Issue 99 contains the following articles:
-- The descendants of Raphael Vorms from Bionville (Moselle).
Louis Vorms and Guy Worms, descendants of Raphael Vorms (d. 1763) and his two sons Hayman and Salomon, trace the family. The article offers copies of the documents used to accomplish their research.-- How to find and obtain vital records in Poland and Galicia.
Basile Ginger and Daniel Vangheluwe provide a step-by-step "how-to" manual for genealogists in France who speak no Polish, but some English. This articles updates the chapter on Poland in the Guide pratique de genealogie juive en France et à l'etranger, by Ginger, which was published by the Society. New accessibility of catalogues and databases online make it easy now to obtain many documents.-- Vital records from Constantine (Algeria) 1843-1895.
Fernand Deray announces the completion of his project which indexes all existing vital records of the Departement Constantine, one of three Algerian administration areas. The source is the "CAOM-Centre des Archives d'Outre-Mer" in Aix-en-Provence. His work, with some 15,000 entries, is searchable on on the society's website. with full access in the Members' Corner.-- Algerian Jewish assimilation after the Cremieux Decree.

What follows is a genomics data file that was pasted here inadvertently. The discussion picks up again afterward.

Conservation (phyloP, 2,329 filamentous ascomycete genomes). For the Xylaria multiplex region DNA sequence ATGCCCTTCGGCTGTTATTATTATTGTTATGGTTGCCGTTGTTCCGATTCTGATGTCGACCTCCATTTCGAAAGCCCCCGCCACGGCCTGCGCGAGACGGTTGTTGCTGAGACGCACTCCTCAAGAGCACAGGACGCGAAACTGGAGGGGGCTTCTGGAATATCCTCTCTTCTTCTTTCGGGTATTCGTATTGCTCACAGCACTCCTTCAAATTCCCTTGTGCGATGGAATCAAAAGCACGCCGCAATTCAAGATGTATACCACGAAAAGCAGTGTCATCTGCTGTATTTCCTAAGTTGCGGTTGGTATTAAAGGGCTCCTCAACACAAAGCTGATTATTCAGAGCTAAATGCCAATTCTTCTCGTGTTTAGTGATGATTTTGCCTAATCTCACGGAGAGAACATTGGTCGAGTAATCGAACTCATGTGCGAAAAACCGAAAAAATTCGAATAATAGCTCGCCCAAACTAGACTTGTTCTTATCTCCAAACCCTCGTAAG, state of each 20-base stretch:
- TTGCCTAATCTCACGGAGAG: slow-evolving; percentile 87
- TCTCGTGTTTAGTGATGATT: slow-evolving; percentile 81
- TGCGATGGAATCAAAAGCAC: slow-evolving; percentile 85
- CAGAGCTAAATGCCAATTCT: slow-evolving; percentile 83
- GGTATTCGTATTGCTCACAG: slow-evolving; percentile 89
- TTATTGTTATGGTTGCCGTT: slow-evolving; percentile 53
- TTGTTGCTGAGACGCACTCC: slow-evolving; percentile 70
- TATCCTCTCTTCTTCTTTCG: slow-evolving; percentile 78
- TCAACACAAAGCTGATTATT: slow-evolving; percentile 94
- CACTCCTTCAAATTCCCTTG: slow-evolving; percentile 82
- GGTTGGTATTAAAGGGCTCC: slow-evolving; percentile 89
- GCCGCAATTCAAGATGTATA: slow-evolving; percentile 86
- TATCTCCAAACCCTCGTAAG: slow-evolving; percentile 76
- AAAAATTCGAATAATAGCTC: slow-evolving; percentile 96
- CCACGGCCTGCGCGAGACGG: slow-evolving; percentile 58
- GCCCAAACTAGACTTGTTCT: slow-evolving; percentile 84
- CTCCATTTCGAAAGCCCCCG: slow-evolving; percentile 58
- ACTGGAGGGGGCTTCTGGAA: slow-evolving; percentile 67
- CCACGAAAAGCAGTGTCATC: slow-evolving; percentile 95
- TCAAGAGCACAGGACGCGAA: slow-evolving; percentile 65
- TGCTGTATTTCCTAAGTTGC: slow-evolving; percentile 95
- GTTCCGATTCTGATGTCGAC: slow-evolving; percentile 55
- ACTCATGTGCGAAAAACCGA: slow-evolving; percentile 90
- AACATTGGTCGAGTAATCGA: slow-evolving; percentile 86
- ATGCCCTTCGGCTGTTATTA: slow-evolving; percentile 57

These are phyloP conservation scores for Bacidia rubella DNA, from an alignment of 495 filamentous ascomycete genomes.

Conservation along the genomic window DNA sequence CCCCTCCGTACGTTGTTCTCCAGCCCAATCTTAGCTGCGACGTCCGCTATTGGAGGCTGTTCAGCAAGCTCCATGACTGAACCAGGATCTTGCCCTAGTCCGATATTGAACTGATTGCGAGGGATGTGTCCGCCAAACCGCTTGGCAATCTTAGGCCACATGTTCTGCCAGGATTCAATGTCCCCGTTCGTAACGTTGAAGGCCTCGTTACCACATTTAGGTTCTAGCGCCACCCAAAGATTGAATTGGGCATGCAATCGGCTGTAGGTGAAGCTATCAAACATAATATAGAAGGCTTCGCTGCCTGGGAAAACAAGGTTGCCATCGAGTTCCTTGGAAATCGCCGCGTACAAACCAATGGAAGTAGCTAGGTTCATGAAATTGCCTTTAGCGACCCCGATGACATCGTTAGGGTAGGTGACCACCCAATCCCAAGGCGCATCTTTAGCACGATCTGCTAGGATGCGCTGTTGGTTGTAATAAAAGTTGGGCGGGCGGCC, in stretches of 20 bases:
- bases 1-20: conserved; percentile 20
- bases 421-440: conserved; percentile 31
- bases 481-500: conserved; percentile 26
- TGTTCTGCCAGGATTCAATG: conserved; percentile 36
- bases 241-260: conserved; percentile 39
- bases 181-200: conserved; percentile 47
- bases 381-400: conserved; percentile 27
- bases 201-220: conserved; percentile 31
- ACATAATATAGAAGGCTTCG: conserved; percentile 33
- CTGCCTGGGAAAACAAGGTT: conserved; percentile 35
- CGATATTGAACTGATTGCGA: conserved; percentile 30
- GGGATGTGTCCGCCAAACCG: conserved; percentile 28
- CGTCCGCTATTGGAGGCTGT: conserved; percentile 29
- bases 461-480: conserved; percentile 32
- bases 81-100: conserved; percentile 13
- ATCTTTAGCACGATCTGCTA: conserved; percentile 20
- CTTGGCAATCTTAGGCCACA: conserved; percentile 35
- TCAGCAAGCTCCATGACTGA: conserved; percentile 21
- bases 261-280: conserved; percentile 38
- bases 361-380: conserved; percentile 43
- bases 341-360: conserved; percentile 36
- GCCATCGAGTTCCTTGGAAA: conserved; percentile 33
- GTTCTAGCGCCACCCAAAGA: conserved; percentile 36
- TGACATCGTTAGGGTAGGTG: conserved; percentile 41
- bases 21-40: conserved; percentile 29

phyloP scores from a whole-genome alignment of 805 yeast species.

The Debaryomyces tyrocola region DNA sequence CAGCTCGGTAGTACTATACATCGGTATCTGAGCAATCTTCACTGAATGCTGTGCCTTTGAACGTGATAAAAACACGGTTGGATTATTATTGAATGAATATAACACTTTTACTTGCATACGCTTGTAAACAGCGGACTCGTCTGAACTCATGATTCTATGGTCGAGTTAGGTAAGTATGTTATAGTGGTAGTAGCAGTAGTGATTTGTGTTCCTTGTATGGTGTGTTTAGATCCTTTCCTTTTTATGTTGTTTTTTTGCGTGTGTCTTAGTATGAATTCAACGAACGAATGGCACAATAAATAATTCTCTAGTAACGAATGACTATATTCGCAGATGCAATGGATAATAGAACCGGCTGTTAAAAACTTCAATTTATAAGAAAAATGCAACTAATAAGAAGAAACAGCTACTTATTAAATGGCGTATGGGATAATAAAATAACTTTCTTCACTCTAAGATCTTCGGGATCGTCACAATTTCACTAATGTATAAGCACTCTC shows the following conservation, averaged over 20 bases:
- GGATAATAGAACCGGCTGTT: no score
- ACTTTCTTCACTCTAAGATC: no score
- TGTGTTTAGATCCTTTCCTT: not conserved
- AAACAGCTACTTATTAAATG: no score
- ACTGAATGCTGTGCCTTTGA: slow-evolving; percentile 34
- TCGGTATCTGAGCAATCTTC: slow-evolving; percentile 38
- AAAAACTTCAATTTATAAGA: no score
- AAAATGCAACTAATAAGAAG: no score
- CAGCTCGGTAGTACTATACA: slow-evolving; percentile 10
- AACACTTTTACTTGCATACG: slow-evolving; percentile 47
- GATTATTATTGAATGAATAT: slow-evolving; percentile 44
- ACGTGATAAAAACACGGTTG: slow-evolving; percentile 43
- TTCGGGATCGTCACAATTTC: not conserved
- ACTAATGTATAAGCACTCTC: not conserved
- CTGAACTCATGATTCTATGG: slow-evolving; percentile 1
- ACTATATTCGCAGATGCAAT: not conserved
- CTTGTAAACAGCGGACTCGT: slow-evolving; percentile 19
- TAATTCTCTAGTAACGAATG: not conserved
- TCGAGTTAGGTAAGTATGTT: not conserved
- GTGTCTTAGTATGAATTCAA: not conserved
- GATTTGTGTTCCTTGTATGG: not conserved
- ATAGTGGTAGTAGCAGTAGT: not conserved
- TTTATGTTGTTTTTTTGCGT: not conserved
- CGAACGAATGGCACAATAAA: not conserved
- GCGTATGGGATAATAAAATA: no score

Joëlle Allouche-Benayoun provides a description of the life, culture, religious and social practice of the Algerian Jews after the 1870 Cremieux Decree transformed "natives" into full-fledged French nationals. The assimilation process is shown over more than a century, compiled from a massive bibliography.-- Hebrew monograms.
Eliane Roos-Schuhl focuses on the Hebrew monogram (lamed peh quf) on Mordechai (Simon II) Marx's headstone (i.e. a graphical arrangement combining the three characters in one elegant composition). The set of characters indicates that the date following is 770 and not 5770 for the complete Hebrew year.--ASF rehabilitates the Jewish cemetery in Crehange (Moselle).
-- The 19th century registers of the Nuremberg commercial school.
Pascal Faustini details work by young Germans, Poles and Russians from ASF - Aktion Suehnezeichen Friedensdienste - who, during the summers of 2007-2009, restored the Jewish cemetery in Crehange (Moselle). They were guided by two staff members of the Brussels Jewish Museum.
Francoise Lyon-Caen writes about the registers (1809-1905) of a Nuremberg school that can be a genealogical source.For information on the society, how to join or to obtain the new issue (or previous issues), send an email or see the society's website. The website is in English and French versions.